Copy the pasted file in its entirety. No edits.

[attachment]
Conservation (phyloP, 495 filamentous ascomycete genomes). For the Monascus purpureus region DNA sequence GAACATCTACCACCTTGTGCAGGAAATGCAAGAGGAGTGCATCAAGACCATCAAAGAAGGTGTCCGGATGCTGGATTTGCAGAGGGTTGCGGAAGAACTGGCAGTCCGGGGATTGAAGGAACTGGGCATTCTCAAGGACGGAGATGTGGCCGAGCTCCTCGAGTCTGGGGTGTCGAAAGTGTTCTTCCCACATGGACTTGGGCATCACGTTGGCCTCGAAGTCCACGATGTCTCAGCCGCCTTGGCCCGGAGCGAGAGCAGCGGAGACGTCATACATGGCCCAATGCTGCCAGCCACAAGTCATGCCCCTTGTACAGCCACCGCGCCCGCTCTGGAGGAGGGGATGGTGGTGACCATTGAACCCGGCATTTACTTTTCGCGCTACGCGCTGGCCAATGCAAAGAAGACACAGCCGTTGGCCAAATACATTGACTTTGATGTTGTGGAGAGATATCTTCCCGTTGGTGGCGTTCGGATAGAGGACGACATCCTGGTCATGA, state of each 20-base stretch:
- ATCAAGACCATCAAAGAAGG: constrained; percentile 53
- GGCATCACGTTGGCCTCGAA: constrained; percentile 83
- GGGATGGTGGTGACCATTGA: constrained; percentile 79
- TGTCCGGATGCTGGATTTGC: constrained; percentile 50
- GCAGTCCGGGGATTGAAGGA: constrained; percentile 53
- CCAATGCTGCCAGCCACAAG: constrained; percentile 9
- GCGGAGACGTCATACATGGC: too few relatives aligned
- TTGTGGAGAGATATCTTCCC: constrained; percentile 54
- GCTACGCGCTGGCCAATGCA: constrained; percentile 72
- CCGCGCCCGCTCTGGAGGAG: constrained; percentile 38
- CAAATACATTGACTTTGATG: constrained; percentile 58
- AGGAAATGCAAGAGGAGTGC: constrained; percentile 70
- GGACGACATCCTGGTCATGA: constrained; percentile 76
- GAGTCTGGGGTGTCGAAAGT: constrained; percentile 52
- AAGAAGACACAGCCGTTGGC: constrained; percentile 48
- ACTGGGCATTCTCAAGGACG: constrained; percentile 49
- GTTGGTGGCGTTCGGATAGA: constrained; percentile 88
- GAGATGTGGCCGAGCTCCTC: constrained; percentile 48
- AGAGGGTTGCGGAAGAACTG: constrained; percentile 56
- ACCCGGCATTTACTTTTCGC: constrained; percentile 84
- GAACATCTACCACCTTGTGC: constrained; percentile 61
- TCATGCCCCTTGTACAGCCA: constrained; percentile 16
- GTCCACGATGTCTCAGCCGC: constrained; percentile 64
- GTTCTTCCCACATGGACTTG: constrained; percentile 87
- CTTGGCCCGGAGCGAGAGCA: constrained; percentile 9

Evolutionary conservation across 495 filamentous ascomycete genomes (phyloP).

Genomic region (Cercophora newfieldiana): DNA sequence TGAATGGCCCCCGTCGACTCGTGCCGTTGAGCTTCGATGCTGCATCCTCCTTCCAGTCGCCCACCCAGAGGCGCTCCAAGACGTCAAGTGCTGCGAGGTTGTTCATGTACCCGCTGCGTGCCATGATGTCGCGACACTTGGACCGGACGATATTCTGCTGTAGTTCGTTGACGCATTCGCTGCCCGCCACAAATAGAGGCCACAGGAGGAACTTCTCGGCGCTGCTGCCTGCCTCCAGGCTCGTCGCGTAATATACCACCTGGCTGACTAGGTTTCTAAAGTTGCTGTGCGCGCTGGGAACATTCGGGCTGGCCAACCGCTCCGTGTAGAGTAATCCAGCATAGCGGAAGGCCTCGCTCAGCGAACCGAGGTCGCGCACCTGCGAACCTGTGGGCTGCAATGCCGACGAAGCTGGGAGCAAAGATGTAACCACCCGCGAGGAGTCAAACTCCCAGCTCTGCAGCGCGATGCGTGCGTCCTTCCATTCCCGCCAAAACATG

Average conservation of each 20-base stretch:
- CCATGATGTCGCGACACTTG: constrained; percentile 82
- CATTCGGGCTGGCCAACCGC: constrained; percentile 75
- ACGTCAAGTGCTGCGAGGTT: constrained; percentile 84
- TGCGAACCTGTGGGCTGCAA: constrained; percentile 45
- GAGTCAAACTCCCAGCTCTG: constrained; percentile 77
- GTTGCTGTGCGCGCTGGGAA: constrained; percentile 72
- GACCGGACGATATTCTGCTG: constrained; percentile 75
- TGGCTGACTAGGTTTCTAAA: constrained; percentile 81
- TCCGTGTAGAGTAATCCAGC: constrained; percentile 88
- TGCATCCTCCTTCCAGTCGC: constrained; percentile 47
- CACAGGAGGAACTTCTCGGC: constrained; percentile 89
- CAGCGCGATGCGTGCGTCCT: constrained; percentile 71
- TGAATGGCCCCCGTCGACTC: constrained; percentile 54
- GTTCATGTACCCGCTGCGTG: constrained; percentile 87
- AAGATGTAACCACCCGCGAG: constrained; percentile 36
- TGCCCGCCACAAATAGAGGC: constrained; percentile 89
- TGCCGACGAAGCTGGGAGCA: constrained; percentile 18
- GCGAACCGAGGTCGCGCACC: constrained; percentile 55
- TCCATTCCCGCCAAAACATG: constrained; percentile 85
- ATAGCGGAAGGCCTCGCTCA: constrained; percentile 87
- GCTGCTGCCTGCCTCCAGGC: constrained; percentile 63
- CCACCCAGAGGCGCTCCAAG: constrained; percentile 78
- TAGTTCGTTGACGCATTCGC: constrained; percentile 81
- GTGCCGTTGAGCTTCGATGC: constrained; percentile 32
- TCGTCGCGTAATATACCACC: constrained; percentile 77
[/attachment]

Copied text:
Conservation (phyloP, 495 filamentous ascomycete genomes). For the Monascus purpureus region DNA sequence GAACATCTACCACCTTGTGCAGGAAATGCAAGAGGAGTGCATCAAGACCATCAAAGAAGGTGTCCGGATGCTGGATTTGCAGAGGGTTGCGGAAGAACTGGCAGTCCGGGGATTGAAGGAACTGGGCATTCTCAAGGACGGAGATGTGGCCGAGCTCCTCGAGTCTGGGGTGTCGAAAGTGTTCTTCCCACATGGACTTGGGCATCACGTTGGCCTCGAAGTCCACGATGTCTCAGCCGCCTTGGCCCGGAGCGAGAGCAGCGGAGACGTCATACATGGCCCAATGCTGCCAGCCACAAGTCATGCCCCTTGTACAGCCACCGCGCCCGCTCTGGAGGAGGGGATGGTGGTGACCATTGAACCCGGCATTTACTTTTCGCGCTACGCGCTGGCCAATGCAAAGAAGACACAGCCGTTGGCCAAATACATTGACTTTGATGTTGTGGAGAGATATCTTCCCGTTGGTGGCGTTCGGATAGAGGACGACATCCTGGTCATGA, state of each 20-base stretch:
- ATCAAGACCATCAAAGAAGG: constrained; percentile 53
- GGCATCACGTTGGCCTCGAA: constrained; percentile 83
- GGGATGGTGGTGACCATTGA: constrained; percentile 79
- TGTCCGGATGCTGGATTTGC: constrained; percentile 50
- GCAGTCCGGGGATTGAAGGA: constrained; percentile 53
- CCAATGCTGCCAGCCACAAG: constrained; percentile 9
- GCGGAGACGTCATACATGGC: too few relatives aligned
- TTGTGGAGAGATATCTTCCC: constrained; percentile 54
- GCTACGCGCTGGCCAATGCA: constrained; percentile 72
- CCGCGCCCGCTCTGGAGGAG: constrained; percentile 38
- CAAATACATTGACTTTGATG: constrained; percentile 58
- AGGAAATGCAAGAGGAGTGC: constrained; percentile 70
- GGACGACATCCTGGTCATGA: constrained; percentile 76
- GAGTCTGGGGTGTCGAAAGT: constrained; percentile 52
- AAGAAGACACAGCCGTTGGC: constrained; percentile 48
- ACTGGGCATTCTCAAGGACG: constrained; percentile 49
- GTTGGTGGCGTTCGGATAGA: constrained; percentile 88
- GAGATGTGGCCGAGCTCCTC: constrained; percentile 48
- AGAGGGTTGCGGAAGAACTG: constrained; percentile 56
- ACCCGGCATTTACTTTTCGC: constrained; percentile 84
- GAACATCTACCACCTTGTGC: constrained; percentile 61
- TCATGCCCCTTGTACAGCCA: constrained; percentile 16
- GTCCACGATGTCTCAGCCGC: constrained; percentile 64
- GTTCTTCCCACATGGACTTG: constrained; percentile 87
- CTTGGCCCGGAGCGAGAGCA: constrained; percentile 9

Evolutionary conservation across 495 filamentous ascomycete genomes (phyloP).

Genomic region (Cercophora newfieldiana): DNA sequence TGAATGGCCCCCGTCGACTCGTGCCGTTGAGCTTCGATGCTGCATCCTCCTTCCAGTCGCCCACCCAGAGGCGCTCCAAGACGTCAAGTGCTGCGAGGTTGTTCATGTACCCGCTGCGTGCCATGATGTCGCGACACTTGGACCGGACGATATTCTGCTGTAGTTCGTTGACGCATTCGCTGCCCGCCACAAATAGAGGCCACAGGAGGAACTTCTCGGCGCTGCTGCCTGCCTCCAGGCTCGTCGCGTAATATACCACCTGGCTGACTAGGTTTCTAAAGTTGCTGTGCGCGCTGGGAACATTCGGGCTGGCCAACCGCTCCGTGTAGAGTAATCCAGCATAGCGGAAGGCCTCGCTCAGCGAACCGAGGTCGCGCACCTGCGAACCTGTGGGCTGCAATGCCGACGAAGCTGGGAGCAAAGATGTAACCACCCGCGAGGAGTCAAACTCCCAGCTCTGCAGCGCGATGCGTGCGTCCTTCCATTCCCGCCAAAACATG

Average conservation of each 20-base stretch:
- CCATGATGTCGCGACACTTG: constrained; percentile 82
- CATTCGGGCTGGCCAACCGC: constrained; percentile 75
- ACGTCAAGTGCTGCGAGGTT: constrained; percentile 84
- TGCGAACCTGTGGGCTGCAA: constrained; percentile 45
- GAGTCAAACTCCCAGCTCTG: constrained; percentile 77
- GTTGCTGTGCGCGCTGGGAA: constrained; percentile 72
- GACCGGACGATATTCTGCTG: constrained; percentile 75
- TGGCTGACTAGGTTTCTAAA: constrained; percentile 81
- TCCGTGTAGAGTAATCCAGC: constrained; percentile 88
- TGCATCCTCCTTCCAGTCGC: constrained; percentile 47
- CACAGGAGGAACTTCTCGGC: constrained; percentile 89
- CAGCGCGATGCGTGCGTCCT: constrained; percentile 71
- TGAATGGCCCCCGTCGACTC: constrained; percentile 54
- GTTCATGTACCCGCTGCGTG: constrained; percentile 87
- AAGATGTAACCACCCGCGAG: constrained; percentile 36
- TGCCCGCCACAAATAGAGGC: constrained; percentile 89
- TGCCGACGAAGCTGGGAGCA: constrained; percentile 18
- GCGAACCGAGGTCGCGCACC: constrained; percentile 55
- TCCATTCCCGCCAAAACATG: constrained; percentile 85
- ATAGCGGAAGGCCTCGCTCA: constrained; percentile 87
- GCTGCTGCCTGCCTCCAGGC: constrained; percentile 63
- CCACCCAGAGGCGCTCCAAG: constrained; percentile 78
- TAGTTCGTTGACGCATTCGC: constrained; percentile 81
- GTGCCGTTGAGCTTCGATGC: constrained; percentile 32
- TCGTCGCGTAATATACCACC: constrained; percentile 77